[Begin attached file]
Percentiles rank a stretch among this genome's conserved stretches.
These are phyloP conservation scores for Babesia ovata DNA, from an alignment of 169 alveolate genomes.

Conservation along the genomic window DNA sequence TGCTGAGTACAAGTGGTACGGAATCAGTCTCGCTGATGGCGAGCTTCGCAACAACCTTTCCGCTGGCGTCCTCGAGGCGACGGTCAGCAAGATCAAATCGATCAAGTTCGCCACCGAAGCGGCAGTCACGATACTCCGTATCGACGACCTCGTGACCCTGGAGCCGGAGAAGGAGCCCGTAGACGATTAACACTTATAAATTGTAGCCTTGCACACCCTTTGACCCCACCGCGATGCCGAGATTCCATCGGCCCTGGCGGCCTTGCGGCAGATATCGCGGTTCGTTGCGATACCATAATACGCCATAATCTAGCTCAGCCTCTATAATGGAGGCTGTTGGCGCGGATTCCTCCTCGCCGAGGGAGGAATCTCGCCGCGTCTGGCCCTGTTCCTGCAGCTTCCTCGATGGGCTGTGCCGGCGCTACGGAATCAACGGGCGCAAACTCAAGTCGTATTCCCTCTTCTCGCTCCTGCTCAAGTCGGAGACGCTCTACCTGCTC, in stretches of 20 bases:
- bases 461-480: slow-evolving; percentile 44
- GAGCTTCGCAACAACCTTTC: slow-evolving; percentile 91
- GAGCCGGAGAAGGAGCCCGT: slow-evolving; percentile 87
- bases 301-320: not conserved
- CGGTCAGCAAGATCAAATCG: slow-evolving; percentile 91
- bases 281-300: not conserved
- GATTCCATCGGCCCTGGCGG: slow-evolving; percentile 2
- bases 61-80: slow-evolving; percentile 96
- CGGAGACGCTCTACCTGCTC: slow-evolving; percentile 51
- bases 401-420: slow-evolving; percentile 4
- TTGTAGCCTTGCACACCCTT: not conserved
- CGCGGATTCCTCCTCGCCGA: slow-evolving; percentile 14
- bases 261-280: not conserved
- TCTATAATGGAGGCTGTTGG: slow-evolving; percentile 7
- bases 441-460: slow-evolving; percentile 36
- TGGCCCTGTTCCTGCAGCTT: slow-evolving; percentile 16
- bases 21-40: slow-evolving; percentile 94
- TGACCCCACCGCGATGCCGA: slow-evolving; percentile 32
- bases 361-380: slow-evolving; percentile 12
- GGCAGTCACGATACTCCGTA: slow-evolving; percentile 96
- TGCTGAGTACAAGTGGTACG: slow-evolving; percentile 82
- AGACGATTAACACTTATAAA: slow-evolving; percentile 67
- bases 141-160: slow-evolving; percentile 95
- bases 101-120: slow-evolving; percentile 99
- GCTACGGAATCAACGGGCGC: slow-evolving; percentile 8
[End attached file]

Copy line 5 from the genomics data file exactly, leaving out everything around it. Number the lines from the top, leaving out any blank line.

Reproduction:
- GAGCTTCGCAACAACCTTTC: slow-evolving; percentile 91